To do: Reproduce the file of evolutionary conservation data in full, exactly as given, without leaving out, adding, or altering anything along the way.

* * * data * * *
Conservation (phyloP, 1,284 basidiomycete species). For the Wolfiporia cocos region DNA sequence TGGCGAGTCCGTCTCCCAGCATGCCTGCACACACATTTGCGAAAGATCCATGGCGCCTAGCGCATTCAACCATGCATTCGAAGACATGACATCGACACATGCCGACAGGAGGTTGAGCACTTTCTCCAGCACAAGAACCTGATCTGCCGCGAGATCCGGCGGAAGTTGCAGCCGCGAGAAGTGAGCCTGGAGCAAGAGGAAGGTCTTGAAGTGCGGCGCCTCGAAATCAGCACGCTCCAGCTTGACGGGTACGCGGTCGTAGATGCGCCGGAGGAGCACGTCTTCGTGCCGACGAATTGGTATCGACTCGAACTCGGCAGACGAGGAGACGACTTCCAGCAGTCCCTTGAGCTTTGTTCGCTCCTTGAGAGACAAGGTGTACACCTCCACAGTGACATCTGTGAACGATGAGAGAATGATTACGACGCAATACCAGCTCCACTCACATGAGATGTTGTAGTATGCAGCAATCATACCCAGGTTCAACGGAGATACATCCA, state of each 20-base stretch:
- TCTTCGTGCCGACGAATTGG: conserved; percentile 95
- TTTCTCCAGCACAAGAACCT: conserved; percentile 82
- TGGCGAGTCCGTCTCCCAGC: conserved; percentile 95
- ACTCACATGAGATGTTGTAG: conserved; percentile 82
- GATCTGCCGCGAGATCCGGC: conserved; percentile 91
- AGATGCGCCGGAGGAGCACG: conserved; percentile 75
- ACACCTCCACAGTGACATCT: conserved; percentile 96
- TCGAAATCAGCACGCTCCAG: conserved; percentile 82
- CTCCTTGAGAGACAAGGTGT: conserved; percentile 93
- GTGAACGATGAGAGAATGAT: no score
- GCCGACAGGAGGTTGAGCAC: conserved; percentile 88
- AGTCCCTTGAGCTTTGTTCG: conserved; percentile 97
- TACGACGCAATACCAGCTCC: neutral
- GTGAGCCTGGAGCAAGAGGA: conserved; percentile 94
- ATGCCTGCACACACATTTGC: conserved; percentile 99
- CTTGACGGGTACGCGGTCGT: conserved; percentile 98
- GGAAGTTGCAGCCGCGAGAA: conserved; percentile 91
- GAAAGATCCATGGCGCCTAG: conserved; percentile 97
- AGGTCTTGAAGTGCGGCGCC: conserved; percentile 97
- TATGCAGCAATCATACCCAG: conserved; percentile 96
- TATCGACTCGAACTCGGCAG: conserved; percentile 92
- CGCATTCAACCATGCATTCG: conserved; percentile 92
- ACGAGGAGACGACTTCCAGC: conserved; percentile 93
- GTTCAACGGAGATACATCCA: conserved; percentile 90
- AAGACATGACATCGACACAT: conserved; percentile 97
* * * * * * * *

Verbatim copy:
Conservation (phyloP, 1,284 basidiomycete species). For the Wolfiporia cocos region DNA sequence TGGCGAGTCCGTCTCCCAGCATGCCTGCACACACATTTGCGAAAGATCCATGGCGCCTAGCGCATTCAACCATGCATTCGAAGACATGACATCGACACATGCCGACAGGAGGTTGAGCACTTTCTCCAGCACAAGAACCTGATCTGCCGCGAGATCCGGCGGAAGTTGCAGCCGCGAGAAGTGAGCCTGGAGCAAGAGGAAGGTCTTGAAGTGCGGCGCCTCGAAATCAGCACGCTCCAGCTTGACGGGTACGCGGTCGTAGATGCGCCGGAGGAGCACGTCTTCGTGCCGACGAATTGGTATCGACTCGAACTCGGCAGACGAGGAGACGACTTCCAGCAGTCCCTTGAGCTTTGTTCGCTCCTTGAGAGACAAGGTGTACACCTCCACAGTGACATCTGTGAACGATGAGAGAATGATTACGACGCAATACCAGCTCCACTCACATGAGATGTTGTAGTATGCAGCAATCATACCCAGGTTCAACGGAGATACATCCA, state of each 20-base stretch:
- TCTTCGTGCCGACGAATTGG: conserved; percentile 95
- TTTCTCCAGCACAAGAACCT: conserved; percentile 82
- TGGCGAGTCCGTCTCCCAGC: conserved; percentile 95
- ACTCACATGAGATGTTGTAG: conserved; percentile 82
- GATCTGCCGCGAGATCCGGC: conserved; percentile 91
- AGATGCGCCGGAGGAGCACG: conserved; percentile 75
- ACACCTCCACAGTGACATCT: conserved; percentile 96
- TCGAAATCAGCACGCTCCAG: conserved; percentile 82
- CTCCTTGAGAGACAAGGTGT: conserved; percentile 93
- GTGAACGATGAGAGAATGAT: no score
- GCCGACAGGAGGTTGAGCAC: conserved; percentile 88
- AGTCCCTTGAGCTTTGTTCG: conserved; percentile 97
- TACGACGCAATACCAGCTCC: neutral
- GTGAGCCTGGAGCAAGAGGA: conserved; percentile 94
- ATGCCTGCACACACATTTGC: conserved; percentile 99
- CTTGACGGGTACGCGGTCGT: conserved; percentile 98
- GGAAGTTGCAGCCGCGAGAA: conserved; percentile 91
- GAAAGATCCATGGCGCCTAG: conserved; percentile 97
- AGGTCTTGAAGTGCGGCGCC: conserved; percentile 97
- TATGCAGCAATCATACCCAG: conserved; percentile 96
- TATCGACTCGAACTCGGCAG: conserved; percentile 92
- CGCATTCAACCATGCATTCG: conserved; percentile 92
- ACGAGGAGACGACTTCCAGC: conserved; percentile 93
- GTTCAACGGAGATACATCCA: conserved; percentile 90
- AAGACATGACATCGACACAT: conserved; percentile 97